On the back of a rollercoaster year for the UK property industry and one of the busiest Christmas periods in a decade, further calls are being made to the government to extend the stamp duty holiday and avoid a devastating economic downturn.
According to David Alexander, joint chief executive officer of apropos by DJ Alexander, there are growing signs that the market will soon run out of steam, especially if the stamp duty holiday is not extended.
Alexander is one of many estate agents, surveyors and solicitors who are lobbying the government to extend the stamp duty holiday, as buyers rush to beat the 31 March deadline. They want the government to phase the stamp duty cut out over six months to a year to ensure the housing market does not hit “a brick wall at the end of March”.
With the SDLT threshold extension set to end in less than three months, there are real concerns surrounding the risk of the market hitting a financial cliff edge which could result in a sudden fall in property values.
If this is coupled with a significant increase in capital gains tax on second homes and investment properties, then much of the recent growth in the market could quickly become dissipated in a short period.
Alexander explains: “The fast-growing property market has been one of the surprises of the pandemic with few predicting that it would be so buoyant over such a prolonged period. The SDLT threshold extension undoubtedly contributed to this boom along with buyers changed priorities and shifting housing demands initiated by owners and tenants’ reactions to the lockdown.”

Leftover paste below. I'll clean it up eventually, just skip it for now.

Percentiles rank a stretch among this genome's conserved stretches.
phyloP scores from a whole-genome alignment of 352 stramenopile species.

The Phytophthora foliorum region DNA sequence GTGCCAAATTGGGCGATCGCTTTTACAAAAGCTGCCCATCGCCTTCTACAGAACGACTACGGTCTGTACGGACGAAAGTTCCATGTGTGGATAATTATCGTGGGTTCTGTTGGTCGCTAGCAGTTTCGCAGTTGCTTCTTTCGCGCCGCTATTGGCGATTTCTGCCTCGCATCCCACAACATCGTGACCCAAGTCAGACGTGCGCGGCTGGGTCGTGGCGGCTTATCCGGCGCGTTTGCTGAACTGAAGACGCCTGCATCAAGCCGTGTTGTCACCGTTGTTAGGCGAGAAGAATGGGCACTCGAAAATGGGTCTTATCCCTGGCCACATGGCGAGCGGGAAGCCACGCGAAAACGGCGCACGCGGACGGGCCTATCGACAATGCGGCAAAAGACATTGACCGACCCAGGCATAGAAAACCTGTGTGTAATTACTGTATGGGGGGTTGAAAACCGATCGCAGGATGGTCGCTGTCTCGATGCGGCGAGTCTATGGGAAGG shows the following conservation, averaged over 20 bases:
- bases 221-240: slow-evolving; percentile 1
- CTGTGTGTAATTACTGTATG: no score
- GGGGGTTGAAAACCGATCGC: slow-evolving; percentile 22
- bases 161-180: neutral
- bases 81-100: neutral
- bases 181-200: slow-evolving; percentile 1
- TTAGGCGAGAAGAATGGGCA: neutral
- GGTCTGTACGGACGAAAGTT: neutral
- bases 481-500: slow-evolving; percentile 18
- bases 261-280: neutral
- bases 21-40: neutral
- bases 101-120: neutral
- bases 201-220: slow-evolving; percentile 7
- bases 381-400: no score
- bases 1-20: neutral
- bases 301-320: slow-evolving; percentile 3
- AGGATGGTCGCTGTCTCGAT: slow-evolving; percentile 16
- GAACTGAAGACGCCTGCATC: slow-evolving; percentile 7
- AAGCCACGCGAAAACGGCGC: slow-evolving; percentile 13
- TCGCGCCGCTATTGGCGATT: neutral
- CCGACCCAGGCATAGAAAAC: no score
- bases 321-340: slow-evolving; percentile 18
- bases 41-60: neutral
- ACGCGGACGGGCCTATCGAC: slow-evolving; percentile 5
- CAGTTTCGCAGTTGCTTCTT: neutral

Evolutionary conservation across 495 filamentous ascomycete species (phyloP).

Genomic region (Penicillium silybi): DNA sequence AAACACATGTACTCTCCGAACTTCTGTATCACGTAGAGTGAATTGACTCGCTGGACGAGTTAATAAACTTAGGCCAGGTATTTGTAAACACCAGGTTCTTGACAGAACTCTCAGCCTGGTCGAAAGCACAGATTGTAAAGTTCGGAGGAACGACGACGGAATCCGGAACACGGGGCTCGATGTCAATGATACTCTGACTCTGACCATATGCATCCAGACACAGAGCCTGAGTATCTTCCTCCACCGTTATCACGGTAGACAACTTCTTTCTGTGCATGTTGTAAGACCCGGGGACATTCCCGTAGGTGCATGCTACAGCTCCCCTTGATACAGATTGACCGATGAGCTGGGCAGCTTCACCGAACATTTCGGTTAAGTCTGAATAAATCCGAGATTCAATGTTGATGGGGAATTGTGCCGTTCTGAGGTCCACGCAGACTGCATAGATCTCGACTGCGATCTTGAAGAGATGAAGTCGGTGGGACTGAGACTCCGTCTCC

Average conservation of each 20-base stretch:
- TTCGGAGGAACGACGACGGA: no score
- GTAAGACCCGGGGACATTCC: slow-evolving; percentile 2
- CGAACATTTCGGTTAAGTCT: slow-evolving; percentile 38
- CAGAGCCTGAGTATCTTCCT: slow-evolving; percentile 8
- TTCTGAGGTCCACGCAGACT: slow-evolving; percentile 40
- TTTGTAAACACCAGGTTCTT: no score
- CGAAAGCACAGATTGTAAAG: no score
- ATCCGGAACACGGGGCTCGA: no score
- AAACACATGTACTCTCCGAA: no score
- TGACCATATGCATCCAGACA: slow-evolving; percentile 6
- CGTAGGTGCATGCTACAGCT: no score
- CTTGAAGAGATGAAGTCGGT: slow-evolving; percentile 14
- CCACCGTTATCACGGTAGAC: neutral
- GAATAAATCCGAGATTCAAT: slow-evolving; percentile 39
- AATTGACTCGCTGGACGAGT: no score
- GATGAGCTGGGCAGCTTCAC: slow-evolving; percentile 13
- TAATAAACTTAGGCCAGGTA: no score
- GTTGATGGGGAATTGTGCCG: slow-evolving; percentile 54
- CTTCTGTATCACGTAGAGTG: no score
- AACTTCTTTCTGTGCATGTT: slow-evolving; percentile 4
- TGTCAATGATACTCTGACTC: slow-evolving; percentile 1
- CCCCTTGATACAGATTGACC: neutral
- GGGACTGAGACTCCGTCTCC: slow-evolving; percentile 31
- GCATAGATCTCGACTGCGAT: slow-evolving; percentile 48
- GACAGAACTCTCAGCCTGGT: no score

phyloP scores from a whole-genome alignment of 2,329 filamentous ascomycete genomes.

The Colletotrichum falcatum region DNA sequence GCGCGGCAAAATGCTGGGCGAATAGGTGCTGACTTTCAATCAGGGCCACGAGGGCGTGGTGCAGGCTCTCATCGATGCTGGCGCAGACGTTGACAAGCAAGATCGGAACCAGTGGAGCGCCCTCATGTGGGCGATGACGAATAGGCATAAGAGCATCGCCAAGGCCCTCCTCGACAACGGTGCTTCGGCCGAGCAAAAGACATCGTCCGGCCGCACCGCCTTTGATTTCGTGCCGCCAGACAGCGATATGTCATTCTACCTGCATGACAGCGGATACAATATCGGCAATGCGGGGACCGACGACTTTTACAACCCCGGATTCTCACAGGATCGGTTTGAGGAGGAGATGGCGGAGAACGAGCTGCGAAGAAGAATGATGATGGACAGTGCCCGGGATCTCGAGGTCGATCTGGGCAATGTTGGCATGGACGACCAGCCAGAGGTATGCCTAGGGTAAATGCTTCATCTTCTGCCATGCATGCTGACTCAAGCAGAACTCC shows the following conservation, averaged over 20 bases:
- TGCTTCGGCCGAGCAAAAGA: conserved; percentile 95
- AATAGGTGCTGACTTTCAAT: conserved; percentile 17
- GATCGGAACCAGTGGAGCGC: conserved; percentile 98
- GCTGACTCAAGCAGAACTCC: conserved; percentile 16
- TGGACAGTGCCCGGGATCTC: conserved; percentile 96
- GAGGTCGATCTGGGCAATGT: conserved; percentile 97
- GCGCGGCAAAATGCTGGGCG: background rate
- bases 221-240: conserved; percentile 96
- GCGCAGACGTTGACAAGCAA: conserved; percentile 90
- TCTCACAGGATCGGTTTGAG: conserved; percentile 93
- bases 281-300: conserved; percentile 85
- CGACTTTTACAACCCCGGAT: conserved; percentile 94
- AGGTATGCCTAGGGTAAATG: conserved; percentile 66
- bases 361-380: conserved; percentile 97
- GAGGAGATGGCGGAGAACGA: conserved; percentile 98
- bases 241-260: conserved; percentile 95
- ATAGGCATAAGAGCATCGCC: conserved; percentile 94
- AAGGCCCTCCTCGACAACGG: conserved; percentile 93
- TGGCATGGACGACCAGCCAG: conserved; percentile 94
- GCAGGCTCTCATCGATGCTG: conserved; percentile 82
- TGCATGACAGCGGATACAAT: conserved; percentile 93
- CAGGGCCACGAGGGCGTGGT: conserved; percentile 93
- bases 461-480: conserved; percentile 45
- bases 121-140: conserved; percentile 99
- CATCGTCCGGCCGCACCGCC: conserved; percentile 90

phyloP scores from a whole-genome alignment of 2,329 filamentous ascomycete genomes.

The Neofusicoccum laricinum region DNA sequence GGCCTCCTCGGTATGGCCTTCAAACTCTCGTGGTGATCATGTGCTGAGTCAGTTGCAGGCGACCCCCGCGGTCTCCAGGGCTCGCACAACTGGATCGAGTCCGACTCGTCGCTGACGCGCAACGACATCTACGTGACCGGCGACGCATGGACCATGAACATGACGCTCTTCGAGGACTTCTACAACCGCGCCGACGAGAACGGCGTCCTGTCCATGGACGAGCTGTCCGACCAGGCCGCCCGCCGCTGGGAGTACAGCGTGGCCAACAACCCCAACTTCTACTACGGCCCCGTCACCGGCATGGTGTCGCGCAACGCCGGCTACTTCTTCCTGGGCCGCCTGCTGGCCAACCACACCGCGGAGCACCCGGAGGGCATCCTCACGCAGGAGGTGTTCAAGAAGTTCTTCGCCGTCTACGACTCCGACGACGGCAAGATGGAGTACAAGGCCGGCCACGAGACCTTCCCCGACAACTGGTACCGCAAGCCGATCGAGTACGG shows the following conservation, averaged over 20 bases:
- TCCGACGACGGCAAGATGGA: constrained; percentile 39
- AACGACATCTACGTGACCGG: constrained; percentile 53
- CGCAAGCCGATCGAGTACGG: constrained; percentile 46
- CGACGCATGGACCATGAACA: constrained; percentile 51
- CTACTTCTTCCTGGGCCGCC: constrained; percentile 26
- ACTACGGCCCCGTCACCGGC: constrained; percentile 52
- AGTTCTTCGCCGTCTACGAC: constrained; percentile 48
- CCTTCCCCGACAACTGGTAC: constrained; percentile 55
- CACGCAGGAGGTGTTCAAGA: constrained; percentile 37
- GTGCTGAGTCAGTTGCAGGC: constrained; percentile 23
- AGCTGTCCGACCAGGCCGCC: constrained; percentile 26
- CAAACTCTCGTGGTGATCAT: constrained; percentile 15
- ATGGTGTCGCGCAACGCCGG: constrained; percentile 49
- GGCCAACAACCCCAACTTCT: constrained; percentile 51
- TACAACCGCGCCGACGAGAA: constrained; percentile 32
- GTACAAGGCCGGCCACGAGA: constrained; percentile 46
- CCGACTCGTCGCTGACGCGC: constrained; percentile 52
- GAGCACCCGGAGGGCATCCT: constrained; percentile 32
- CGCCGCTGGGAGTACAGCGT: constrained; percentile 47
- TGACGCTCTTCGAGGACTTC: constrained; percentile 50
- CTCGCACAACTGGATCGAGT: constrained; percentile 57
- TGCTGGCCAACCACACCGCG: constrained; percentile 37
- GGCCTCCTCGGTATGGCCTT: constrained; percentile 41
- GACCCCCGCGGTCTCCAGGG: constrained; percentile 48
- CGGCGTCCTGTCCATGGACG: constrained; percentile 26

“The resultant boom has led to substantial increases in average house prices over the last seven to eight months which shows little sign of abating unless the market hits a brick wall at the end of March. It would be a shame, and potentially damaging to the economy, if the gains of the last year were simply lost through a sudden ending of the stamp duty extension.
“The most sensible and balanced approach would be to continue the threshold extension and phase it out over six months to a year to ensure there is no sudden collapse in the spring. In this way, we could ensure some continuity and stability in the property market at a time when many may feel that there is very little certainty in employment, finances, or the wider economy.”
He concludes: “There is much to be optimistic about in the coming year but there is also a balancing act to be struck by the government to ensure that the gains the property market has made in recent months are not simply dissipated in a loss of momentum in the market and unfair and unprecedented property tax hikes in the Budget.”